Sunday, August 28, 2016

The Path to Full Stack developer

Lately a new type of Software engineering title has emerged, commonly known as "Full Stack Developer", you have probably encounter it at some LinkedIn job description or title, or when seeking for a developer job, so what it is? Who qualifies? Keep reading.

The Full Stack:
[Figure-1] Illustrate a common Full Stack Client Server Application

A Full Stack involves both server and client sides and all above layers of software.

It's important to point out that Client Server applications can be developed in numerous ways, the varieties of Programming language, Frameworks, DataBases and client platforms, are endless, here is only a handful of some:

Client Platforms: Web Sites, Business Applications, Mobile Applications, IoT, Wearables, ...
Programming Languages: Java, C++, C#, Phython, Rubi, Scala, JavaScript, PHP, ...
Server Frameworks: J2EE, NodeJS, WEBrick, Django, ASP.NET, ...
DataBases: SQL, Hadoop, Sparks, MongoDB, Cassandra, ...

Building a Full Stack Web Site for example, might require knowledge in HTML5, CSS, JavaScript, Ajax and SQL.

In the other hand Android/J2EE Client Server application can be developed using only one programming language (Java) and still require an enormous amount of knowledge.

There are many more options, and in correlation a different set of knowledge requirements and expertise.

Usually the way it works, a company will look for a Full Stack Developer which knows enough technologies and programming languages within the company developing stack, so he or she will be able to contribute and even lead the development effort both in server and client sides.

The Path:
Most of us don't have the privilege of selecting the technologies on which we build our career on,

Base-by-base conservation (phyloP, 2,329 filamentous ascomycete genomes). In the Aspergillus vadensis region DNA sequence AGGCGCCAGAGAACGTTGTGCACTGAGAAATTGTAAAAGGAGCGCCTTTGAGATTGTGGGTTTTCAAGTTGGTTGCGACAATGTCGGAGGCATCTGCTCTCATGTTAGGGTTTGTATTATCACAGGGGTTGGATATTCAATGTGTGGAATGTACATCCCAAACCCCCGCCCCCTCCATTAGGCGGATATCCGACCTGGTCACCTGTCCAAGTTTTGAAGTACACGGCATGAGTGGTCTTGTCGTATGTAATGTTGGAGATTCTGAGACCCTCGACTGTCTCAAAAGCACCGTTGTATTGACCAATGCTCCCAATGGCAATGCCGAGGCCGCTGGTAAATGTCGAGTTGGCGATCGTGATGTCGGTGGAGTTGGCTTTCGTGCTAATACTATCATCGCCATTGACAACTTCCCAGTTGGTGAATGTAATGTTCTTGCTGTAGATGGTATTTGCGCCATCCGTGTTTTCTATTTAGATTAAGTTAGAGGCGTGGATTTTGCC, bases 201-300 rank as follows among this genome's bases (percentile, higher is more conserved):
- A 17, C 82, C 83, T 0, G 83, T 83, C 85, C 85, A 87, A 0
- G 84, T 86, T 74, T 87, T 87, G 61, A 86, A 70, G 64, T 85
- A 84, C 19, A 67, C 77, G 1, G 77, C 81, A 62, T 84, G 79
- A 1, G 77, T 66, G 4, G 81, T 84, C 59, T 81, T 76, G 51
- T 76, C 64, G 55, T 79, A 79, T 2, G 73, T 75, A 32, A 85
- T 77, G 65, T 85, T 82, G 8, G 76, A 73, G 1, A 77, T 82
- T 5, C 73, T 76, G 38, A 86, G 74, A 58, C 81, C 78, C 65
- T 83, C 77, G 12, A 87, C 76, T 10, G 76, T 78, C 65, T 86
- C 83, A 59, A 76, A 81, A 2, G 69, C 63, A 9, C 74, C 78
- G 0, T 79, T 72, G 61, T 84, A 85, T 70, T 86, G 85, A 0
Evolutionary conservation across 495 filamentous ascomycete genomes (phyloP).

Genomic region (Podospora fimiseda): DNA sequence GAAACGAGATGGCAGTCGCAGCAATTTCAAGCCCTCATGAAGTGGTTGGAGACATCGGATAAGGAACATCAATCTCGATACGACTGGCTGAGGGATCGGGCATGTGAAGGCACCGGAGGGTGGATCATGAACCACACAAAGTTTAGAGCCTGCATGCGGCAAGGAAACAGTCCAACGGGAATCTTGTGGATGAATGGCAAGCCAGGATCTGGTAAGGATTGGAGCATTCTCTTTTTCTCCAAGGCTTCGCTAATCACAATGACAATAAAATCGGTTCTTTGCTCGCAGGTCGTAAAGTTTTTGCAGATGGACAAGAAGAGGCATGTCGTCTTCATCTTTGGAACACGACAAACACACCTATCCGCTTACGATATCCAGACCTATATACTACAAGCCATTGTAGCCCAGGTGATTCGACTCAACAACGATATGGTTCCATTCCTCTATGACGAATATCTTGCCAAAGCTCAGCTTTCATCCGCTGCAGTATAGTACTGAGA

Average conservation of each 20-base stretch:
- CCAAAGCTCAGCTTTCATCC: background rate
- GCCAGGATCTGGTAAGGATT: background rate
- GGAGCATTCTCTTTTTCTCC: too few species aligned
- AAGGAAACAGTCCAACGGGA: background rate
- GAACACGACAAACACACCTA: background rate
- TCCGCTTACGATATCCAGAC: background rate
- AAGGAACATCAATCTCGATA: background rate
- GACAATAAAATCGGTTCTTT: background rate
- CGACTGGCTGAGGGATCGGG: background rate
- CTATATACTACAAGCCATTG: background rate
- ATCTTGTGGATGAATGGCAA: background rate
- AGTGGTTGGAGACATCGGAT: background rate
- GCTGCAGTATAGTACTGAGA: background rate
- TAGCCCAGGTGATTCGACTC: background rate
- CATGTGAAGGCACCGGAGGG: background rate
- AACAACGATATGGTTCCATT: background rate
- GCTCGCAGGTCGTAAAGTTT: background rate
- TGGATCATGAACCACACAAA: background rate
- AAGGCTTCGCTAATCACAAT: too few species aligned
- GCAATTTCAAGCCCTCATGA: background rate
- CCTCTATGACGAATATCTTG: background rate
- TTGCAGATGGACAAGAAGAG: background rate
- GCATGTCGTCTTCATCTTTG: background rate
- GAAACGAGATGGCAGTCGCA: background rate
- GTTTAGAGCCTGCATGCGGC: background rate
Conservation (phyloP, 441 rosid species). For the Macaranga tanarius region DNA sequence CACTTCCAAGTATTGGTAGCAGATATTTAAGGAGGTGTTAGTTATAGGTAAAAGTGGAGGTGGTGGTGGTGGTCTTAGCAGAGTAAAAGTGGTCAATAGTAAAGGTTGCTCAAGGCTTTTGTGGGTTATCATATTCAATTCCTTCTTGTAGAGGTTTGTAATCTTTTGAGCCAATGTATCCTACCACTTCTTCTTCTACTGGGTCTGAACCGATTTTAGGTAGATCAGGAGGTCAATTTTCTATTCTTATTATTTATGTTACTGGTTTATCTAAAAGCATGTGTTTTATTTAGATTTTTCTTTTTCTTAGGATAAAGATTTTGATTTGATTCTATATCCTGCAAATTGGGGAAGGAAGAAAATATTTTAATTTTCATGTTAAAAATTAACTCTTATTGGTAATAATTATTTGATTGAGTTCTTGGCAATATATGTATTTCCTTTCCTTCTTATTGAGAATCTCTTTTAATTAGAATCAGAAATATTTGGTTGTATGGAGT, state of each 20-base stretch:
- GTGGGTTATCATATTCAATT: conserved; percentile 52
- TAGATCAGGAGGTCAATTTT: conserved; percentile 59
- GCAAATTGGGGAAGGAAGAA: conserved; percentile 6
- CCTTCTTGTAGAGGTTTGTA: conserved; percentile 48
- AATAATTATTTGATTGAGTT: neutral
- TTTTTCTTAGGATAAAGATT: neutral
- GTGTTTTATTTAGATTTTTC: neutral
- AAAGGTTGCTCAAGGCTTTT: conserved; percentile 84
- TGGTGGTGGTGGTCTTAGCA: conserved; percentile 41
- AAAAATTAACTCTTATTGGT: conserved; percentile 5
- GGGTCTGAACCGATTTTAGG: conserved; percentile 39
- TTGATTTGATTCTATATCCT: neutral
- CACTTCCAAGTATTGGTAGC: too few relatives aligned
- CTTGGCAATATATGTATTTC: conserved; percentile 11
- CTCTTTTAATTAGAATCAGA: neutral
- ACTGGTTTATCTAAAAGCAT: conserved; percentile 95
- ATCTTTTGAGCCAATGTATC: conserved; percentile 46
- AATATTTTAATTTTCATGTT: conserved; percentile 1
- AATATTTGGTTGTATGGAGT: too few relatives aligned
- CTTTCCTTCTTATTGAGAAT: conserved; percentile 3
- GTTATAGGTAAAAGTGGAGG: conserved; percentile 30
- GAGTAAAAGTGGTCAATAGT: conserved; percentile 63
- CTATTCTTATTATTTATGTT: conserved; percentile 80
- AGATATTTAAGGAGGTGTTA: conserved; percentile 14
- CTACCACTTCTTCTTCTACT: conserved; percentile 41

this is usually done by the company we are hired to work for and the technologies it is using,
but still there is much we can do:
  • The first thing to do is become an expert in at least one programming language, This will take time, to get there you will need to get familiar with Design Patterns, Object Oriented Programming concepts, Code conventions, good coding practices and software architecture, those will give you tools to write and design better software, have a higher point of view on the code, get recognized by your peer's as a professional developer and in consequence get a wider range and more challenging software tasks.
  • Move to the other side, if you started as Client developer then go do some Server development and vice versa, wait for the right opportunity and go for it (maybe some outsourcing between teams in your company), it will require you to do a change that might be out of your comfort zone, but in return you will leap ahead in your path to Full Stack Developer, with time you will get more confidence going into unfamiliar code territories and learn new technologies that were out of your scope till now.
  • Get familiar with as much technologies and frameworks as you can, be up-to-date on your domain expertise as frequently as possible.
After this you will be without a doubt a professional Full Stack Developer that will be hunted by leading companies and teams.

Sunday, November 30, 2014

Analyzing Text Using Stanford CoreNLP

Part 2 - Implementation

This tutorial is a step by step “Howto” implement a text analyzing project using the Stanford CoreNLP framework.

Lets start with a short Introduction:
Stanford CoreNLP is an open source NLP framework (under the GNU General Public License) created by Stanford University for labeling text with NLP annotation (such as POS, NER, Lemma, CoreRef and so on) and doing Relationship Extraction.

For a more elaborate information on what kind of NLP is Stanford CoreNLP you can refer to my “How does NLP engines work in a nutshell” blog post.

Ok so lets Start!

1. Downloading Stanford CoreNLP:
Stanford CoreNLP jars can be downloaded from:
It is also in the maven repository so you can add them to your Maven or Gradle project as dependencies. 

2. What does the Download Contains:
The Core Model – Containing all the java classes files
The Models Model – Containing all the resources files
Sources jar – The source code of the Core model
Dependencies jars – All dependent 3rd party jars for compiling the project
Additional resources – Some additional resources and examples (I will ignore those here) 

3. Creating a project:
I prefer working with Maven or Gradle, its simplifying the creation of project and managing dependencies and I recommend using this approach,